Economist Ray Perryman, whose clients range from private companies to political activists, told Texas lawmakers last week that Texas has bounced back better than any state in the nation. “We’ve gained back roughly a million jobs,” he told the House Business and Industry Committee. “In contrast to everybody else, we’re doing very, very well.” Since Texas represents 8 percent of the nation’s economy, the state’s $1.3 trillion in economic activity and 5.7 percent unemployment rate are two of the reasons the country is no longer in a recession. Perryman told lawmakers the oil and gas boom is different than the one in the late 1970s that led to the state’s worst modern recession in 1982. Back then, Texas oil and gas revenues skyrocketed because of troubles with OPEC, Iran and other Middle Eastern strife, not due to demand or increased production.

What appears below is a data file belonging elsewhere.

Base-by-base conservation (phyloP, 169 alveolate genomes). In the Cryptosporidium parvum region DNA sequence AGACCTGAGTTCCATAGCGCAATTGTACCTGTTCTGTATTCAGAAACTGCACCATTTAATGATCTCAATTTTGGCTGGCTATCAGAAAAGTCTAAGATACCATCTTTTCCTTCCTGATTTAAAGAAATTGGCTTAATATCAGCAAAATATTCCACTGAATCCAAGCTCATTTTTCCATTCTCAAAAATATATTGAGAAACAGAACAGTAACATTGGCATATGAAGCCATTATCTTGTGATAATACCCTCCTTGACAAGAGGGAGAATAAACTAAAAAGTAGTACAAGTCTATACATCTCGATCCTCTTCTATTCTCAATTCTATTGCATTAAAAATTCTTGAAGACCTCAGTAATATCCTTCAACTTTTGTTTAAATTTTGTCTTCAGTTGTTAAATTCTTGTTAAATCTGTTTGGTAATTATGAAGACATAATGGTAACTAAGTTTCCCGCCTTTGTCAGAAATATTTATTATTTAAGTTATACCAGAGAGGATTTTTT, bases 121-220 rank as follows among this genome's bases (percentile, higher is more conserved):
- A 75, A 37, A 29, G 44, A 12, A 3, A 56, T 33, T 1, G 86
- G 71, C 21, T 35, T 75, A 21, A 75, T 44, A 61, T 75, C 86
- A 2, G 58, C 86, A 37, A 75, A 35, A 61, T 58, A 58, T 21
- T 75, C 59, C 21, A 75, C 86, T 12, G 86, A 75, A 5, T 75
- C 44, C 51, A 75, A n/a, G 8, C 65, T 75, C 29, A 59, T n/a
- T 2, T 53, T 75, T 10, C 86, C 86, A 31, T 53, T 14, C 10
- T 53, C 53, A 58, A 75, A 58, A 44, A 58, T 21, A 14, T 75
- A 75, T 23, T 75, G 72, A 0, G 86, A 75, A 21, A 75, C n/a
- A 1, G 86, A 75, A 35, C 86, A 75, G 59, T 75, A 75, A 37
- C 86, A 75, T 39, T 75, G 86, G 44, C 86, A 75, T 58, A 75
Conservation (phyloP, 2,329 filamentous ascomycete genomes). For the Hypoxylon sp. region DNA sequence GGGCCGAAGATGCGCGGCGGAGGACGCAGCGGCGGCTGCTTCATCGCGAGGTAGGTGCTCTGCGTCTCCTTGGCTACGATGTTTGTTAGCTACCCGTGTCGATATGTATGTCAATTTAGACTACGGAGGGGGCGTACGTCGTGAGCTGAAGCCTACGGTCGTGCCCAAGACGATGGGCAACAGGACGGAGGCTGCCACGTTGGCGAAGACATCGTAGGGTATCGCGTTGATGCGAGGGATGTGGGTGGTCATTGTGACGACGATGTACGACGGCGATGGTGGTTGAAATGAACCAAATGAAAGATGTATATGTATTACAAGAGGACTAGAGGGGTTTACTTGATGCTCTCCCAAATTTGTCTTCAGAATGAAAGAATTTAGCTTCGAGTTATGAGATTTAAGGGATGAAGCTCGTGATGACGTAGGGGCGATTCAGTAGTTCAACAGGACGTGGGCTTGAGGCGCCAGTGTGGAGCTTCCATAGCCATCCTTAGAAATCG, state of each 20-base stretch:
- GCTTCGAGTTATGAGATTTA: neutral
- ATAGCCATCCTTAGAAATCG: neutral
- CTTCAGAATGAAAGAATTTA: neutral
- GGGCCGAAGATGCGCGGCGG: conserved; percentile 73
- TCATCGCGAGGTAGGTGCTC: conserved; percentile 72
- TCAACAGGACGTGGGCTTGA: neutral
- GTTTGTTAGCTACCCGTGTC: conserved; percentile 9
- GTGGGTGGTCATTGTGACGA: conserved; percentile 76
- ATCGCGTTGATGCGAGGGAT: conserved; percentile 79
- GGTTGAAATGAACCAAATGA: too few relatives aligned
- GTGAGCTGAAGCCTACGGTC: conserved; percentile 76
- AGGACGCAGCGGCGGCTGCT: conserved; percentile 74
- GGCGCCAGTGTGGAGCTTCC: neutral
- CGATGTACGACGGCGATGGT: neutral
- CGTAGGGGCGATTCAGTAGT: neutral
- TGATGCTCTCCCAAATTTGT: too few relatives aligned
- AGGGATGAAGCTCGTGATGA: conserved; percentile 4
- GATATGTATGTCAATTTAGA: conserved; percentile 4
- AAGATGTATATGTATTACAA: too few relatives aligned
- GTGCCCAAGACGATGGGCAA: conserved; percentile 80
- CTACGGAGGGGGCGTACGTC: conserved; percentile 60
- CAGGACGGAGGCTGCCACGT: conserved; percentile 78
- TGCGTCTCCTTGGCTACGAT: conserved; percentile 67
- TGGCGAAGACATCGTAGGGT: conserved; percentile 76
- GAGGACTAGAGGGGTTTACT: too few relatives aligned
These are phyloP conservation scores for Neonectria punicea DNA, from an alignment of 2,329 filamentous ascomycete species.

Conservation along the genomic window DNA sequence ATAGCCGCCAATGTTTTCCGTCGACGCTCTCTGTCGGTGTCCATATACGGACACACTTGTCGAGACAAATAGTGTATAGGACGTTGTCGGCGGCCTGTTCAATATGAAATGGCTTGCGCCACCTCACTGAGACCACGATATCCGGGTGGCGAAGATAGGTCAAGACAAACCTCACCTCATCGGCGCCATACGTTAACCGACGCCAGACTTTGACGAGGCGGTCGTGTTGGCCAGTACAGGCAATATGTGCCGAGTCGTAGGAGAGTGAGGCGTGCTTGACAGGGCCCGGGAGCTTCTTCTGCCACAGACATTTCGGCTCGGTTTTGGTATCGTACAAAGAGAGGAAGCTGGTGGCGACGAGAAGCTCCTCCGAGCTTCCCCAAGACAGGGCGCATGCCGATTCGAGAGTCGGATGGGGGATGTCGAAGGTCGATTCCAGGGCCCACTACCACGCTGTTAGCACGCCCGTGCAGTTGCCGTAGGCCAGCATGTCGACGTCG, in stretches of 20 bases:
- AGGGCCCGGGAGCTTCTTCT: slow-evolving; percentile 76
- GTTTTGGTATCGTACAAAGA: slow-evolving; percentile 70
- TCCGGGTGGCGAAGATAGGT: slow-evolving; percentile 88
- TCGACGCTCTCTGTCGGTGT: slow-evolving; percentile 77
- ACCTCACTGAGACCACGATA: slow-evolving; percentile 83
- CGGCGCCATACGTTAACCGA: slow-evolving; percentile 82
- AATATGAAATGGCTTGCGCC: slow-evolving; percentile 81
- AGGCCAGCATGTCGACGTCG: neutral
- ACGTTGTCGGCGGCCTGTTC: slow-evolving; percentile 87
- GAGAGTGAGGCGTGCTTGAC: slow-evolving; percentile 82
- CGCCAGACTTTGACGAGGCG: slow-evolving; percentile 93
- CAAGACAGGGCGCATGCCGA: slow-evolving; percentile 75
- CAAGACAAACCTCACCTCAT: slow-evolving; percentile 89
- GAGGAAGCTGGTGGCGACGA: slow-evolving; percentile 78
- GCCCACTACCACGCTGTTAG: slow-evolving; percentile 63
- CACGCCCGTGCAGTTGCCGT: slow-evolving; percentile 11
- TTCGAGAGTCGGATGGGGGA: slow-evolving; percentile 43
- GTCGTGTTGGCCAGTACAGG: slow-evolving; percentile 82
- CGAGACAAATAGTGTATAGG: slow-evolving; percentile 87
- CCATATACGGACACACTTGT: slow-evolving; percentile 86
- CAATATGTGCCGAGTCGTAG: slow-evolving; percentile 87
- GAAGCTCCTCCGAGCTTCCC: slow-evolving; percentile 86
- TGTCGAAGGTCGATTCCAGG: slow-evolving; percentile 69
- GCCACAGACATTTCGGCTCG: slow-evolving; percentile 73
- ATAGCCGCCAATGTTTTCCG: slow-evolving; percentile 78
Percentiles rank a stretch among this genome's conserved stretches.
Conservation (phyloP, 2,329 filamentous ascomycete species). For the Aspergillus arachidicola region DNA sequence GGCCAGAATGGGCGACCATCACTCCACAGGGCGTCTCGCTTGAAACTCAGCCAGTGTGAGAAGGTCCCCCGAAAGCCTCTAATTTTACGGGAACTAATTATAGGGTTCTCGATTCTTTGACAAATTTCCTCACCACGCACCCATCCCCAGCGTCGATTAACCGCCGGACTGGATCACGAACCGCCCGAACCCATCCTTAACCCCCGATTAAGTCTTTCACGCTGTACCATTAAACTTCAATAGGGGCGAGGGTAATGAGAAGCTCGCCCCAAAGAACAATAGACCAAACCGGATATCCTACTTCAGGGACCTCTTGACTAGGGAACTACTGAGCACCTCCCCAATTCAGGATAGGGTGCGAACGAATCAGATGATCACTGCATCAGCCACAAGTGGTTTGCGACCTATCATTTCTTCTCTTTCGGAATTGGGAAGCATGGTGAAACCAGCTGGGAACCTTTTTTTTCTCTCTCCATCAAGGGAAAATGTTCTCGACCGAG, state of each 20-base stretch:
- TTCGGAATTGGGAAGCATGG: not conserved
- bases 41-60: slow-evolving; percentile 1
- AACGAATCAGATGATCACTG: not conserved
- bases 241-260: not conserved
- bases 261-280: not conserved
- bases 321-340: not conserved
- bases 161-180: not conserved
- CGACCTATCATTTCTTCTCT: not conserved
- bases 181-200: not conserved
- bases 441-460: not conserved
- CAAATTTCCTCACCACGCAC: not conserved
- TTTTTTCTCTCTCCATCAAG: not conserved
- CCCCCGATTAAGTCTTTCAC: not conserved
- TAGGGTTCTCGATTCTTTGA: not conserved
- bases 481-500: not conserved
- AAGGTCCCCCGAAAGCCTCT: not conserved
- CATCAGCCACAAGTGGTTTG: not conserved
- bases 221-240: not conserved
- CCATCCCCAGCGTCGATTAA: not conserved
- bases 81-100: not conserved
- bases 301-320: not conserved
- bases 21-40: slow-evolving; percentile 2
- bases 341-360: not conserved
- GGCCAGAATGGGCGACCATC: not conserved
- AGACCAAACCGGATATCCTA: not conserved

Texas oil and gas production peaked in the early 1980s at 1.2 billion barrels a year, but Perryman said few people realized that the higher prices were temporary. When other oil-producing nations boosted production, prices dropped and the Texas economy went down with them. The hit to the Texas state budget was so extreme that lawmakers created the rainy day fund to be ready if another economic bust hit the state. The comptroller’s office predicts that fund will have $12 billion in it by the end of the 2014-2015 biennium.